If Baltimore is looking for a regional distinction, healthcare innovation ought to be near the top of the list.
So is there a better hometown than Baltimore for Sickweather to grow as an innovation-based technology startup? Outside of investment, the trio behind the sickness trend watching site say this is the right place for them to be.
Last fall, cofounders Graham Dodge (CEO, above at right), James Sajor (COO, above at left) and Michael Belt (CTO, above in center) were getting ready to unveil their much hyped tool. Now, their team is trying to transition their effort into a growth company, while bearing the weight of wanting to be one of the region’s strongest consumer startups — and doing big things like tracking sickness around February’s Super Bowl.
Sickweather, founded officially in November 2011 and currently working out of eccentric space on Cockeysville’s York Road, is billed as a “real-time sickness forecasting and mapping service.” The service taps chatter on social media about who has come down with any one of a number of common illnesses – and then maps these conditions (or outbreaks) via an easy to use interactive map.
There’s practical utility (wash your hands more because there’s a flu going around in Fells Point) and a potential greater power (tracking region-wide health concerns).
Before they too quickly change disease control, the team is planning on landing an iPhone app in September — a few revisions pushed it back from an earlier timeline — and working on finalizing their first fundraising round.
“The ink’s not dry, so we are still bootstrapped as of today,” said Dodge in an email, adding that they are now represented by Jeff Lehrer and John Hurley at DLA Piper and entered in their Venture Pipeline program.
It might help that Sickweather cofounders have a long past of working together. All three founders attended Dulaney High School in nearby Timonium and, in addition to collaborating on launching Sickweather, are all working musicians in various bands.
Prime users of Sickweather include parents with young children (think of the elementary school germ factory), business travelers who may want to know if there’s a stomach virus outbreak in their destination region, as well as the elderly – many of whom may have weak immune systems and would need to steer clear of areas showing illness outbreaks.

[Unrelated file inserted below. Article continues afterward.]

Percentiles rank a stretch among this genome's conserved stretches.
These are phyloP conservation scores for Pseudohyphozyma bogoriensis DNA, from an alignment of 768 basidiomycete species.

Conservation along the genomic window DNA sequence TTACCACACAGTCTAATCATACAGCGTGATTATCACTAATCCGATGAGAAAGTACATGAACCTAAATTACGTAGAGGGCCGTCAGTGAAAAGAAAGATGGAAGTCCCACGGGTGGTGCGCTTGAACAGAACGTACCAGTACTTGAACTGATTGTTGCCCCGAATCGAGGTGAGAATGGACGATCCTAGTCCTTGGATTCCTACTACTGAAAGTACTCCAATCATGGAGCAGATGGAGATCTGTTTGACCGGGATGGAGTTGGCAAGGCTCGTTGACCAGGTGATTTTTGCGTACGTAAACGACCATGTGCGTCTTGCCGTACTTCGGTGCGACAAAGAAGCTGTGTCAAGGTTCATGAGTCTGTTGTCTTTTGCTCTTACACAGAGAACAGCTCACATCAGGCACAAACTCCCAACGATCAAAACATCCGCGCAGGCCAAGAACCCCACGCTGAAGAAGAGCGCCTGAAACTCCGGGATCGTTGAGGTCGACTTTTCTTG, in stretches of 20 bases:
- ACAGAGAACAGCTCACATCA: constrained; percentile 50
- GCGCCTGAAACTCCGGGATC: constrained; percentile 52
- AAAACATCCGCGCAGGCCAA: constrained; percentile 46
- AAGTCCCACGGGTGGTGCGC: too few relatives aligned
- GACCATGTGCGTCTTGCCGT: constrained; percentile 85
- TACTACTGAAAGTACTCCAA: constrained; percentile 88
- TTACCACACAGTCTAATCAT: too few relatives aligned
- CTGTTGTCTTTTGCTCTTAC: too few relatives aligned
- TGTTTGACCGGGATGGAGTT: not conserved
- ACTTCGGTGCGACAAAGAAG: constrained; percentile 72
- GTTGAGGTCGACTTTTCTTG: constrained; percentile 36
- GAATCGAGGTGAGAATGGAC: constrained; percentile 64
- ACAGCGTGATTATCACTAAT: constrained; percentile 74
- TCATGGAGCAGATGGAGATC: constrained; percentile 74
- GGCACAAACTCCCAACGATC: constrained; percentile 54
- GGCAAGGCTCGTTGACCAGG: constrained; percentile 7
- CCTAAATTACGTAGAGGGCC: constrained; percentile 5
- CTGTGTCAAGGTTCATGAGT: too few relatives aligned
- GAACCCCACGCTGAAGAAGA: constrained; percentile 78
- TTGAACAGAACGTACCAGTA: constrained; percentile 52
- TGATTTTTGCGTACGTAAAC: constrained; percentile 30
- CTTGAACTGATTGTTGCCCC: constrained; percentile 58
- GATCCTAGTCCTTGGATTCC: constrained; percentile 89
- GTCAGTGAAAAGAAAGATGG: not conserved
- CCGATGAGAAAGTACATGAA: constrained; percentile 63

Dodge says the idea behind Sickweather came about from his work in the 1990s building a site that mapped crime census data.
“It was this project that provided the early kernels that took root around Sickweather. Much later in fact, I got sick with stomach virus and I remember looking on Facebook to see if anyone else was sick – and I remember seeing our art director, Nick Pimintel, showing on Facebook that he had the same symptoms down in D.C. It pushed me to do something around this to help others.
Watch a video interview with Dodge from MDBizNews.
Dodge and his cofounders are hard at work generating early-stage investment in their company while vigorously adding new functionality. One new feature they’re working on is a “health chart” whereby users creates personal accounts that log their health social media submissions and then tracks their health ups and downs over time. Armed with this data, users can deploy better preventive measures to stave off sickness.
Revenue model possibilities include services like deep data dives and even targeted advertising for, say, cold medicine.
Dodge says over the next five years he’d like to see Sickweather become a solid growth company in Baltimore, adding between “50 and 100” local jobs. In addition to Baltimore’s longtime history of medical innovation, Dodge easily labels Baltimore a “thriving startup community.”
Mike Belt, who oversees the technology behind Sickweather, lauds Baltimore as “a great startup community of programmers — it’s a thriving scene of peers and peer support.”
Reminiscing on their launch less than a year ago, Dodge and Belt recall racing to finish the product for launch ahead of its press release hard send date. Once everything checked out as ready, Dodge says he’s saved one of his own Sickweather tweets that said “Best news heard all day, two words from our CTO: ‘It works!’”-30-